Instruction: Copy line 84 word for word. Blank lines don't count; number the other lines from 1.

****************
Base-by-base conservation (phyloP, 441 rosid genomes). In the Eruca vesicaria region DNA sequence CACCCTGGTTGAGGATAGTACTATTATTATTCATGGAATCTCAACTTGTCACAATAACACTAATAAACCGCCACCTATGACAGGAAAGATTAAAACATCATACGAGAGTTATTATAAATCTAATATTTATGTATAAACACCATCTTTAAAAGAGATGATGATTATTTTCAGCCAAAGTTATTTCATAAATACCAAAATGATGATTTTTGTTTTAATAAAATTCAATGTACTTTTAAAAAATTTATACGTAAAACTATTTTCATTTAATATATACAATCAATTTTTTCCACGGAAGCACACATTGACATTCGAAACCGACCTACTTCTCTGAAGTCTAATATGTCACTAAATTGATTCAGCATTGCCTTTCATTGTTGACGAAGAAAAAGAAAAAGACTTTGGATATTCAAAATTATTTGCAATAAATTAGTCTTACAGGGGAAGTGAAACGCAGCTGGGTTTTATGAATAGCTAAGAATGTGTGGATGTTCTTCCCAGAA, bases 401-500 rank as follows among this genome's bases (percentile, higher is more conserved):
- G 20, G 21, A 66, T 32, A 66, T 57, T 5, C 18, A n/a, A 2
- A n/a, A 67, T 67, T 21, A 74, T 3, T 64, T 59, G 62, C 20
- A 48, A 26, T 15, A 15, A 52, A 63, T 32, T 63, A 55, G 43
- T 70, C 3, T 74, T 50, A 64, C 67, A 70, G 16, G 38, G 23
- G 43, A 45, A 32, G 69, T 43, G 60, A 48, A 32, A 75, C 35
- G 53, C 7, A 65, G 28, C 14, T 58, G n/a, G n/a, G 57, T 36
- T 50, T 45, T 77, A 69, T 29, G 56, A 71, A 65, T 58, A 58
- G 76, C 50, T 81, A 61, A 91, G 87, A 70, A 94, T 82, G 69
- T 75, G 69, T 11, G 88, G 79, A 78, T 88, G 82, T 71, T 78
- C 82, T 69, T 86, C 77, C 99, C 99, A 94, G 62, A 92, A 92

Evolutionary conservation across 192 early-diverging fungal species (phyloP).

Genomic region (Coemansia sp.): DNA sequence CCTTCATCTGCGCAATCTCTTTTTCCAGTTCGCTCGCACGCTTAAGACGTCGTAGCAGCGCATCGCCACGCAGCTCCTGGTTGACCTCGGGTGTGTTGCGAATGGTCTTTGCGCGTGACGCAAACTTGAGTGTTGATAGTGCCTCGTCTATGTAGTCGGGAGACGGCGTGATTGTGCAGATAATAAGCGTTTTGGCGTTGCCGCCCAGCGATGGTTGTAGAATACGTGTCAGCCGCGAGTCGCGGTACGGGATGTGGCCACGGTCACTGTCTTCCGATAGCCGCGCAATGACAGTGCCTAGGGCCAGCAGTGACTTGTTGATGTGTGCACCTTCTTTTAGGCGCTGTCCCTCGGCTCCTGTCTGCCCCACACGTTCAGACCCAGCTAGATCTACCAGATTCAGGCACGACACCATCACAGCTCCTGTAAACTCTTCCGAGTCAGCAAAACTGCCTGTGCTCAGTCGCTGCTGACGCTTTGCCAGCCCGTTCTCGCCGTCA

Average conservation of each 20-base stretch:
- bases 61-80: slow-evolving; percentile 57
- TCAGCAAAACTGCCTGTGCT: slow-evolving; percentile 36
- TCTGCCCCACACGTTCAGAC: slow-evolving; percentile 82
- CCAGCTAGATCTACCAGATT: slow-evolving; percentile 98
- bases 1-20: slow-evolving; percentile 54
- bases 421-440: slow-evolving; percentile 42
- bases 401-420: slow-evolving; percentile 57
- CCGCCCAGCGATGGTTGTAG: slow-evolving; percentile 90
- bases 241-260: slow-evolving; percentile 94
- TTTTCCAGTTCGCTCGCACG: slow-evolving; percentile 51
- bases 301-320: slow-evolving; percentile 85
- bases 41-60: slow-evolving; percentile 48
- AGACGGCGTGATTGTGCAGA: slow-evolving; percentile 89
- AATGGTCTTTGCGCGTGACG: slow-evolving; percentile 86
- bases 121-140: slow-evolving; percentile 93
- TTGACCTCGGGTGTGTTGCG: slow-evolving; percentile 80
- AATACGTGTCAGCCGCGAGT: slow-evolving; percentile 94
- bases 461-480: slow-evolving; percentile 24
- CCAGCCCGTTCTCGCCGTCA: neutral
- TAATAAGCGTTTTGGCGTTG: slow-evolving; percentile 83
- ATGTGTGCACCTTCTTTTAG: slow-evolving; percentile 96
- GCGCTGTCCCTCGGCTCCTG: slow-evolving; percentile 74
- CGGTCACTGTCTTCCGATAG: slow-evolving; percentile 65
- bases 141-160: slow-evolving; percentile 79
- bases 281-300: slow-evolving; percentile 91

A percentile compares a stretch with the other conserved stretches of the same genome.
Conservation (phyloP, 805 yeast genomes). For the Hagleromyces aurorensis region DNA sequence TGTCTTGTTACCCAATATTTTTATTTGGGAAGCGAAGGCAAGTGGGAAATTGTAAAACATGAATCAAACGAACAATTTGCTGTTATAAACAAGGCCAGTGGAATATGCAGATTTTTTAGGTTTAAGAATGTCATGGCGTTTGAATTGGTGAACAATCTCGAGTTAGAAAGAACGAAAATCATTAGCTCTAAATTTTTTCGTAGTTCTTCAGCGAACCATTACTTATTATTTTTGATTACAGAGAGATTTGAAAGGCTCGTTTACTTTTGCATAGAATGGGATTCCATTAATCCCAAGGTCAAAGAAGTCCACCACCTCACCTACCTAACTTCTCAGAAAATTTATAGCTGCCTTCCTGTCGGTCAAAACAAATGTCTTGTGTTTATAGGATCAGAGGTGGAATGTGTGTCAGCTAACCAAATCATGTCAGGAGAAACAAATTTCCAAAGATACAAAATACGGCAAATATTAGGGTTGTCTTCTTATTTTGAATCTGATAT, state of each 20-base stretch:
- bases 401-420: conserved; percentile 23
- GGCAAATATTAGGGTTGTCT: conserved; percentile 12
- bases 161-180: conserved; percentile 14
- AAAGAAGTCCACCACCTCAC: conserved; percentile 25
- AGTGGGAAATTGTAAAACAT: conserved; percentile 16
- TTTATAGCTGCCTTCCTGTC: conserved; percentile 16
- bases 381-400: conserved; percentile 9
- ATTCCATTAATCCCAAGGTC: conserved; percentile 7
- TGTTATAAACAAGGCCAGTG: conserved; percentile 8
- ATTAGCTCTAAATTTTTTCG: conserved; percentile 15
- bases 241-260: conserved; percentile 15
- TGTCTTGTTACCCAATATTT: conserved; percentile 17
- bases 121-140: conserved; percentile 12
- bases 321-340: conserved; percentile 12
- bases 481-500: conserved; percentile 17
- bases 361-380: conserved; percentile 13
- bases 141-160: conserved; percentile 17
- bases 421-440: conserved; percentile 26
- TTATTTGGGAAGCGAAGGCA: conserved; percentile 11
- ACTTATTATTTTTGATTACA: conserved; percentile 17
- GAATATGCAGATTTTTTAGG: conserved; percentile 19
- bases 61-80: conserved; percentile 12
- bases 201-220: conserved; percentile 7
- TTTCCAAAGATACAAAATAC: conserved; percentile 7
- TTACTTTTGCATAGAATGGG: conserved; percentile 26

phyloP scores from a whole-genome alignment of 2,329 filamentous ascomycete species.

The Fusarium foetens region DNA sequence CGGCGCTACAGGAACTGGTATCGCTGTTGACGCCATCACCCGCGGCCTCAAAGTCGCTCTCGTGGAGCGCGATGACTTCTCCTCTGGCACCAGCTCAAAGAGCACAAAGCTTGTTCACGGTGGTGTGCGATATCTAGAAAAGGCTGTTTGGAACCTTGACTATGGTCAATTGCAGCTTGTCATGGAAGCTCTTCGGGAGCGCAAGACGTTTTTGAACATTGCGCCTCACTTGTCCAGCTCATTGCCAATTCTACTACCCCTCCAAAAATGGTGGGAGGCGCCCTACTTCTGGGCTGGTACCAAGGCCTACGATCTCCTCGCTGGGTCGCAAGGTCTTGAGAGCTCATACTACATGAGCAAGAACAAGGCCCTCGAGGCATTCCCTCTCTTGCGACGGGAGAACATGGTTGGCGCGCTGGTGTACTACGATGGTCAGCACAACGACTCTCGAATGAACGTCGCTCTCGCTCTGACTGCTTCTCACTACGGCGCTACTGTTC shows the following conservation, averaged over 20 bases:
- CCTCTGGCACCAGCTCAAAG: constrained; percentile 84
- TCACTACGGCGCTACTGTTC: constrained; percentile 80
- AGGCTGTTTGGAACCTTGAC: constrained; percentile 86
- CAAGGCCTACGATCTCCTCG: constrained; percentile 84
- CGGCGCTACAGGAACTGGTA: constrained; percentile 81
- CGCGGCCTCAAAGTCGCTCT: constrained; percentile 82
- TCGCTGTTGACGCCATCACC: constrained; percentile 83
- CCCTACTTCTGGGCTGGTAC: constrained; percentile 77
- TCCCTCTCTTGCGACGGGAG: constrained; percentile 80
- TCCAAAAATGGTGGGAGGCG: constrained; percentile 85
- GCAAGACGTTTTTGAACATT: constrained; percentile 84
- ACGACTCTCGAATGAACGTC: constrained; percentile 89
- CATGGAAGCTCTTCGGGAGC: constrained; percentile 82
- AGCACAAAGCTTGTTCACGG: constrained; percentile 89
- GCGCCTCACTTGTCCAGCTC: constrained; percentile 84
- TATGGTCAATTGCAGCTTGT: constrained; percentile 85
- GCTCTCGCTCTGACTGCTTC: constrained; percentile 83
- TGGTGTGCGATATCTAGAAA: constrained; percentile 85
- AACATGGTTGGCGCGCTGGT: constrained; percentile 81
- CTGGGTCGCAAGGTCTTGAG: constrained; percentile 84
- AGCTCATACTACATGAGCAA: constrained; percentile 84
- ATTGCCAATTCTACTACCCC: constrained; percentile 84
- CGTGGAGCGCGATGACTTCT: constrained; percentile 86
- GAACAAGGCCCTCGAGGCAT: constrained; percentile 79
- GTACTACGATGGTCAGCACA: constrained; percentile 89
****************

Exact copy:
- TATGGTCAATTGCAGCTTGT: constrained; percentile 85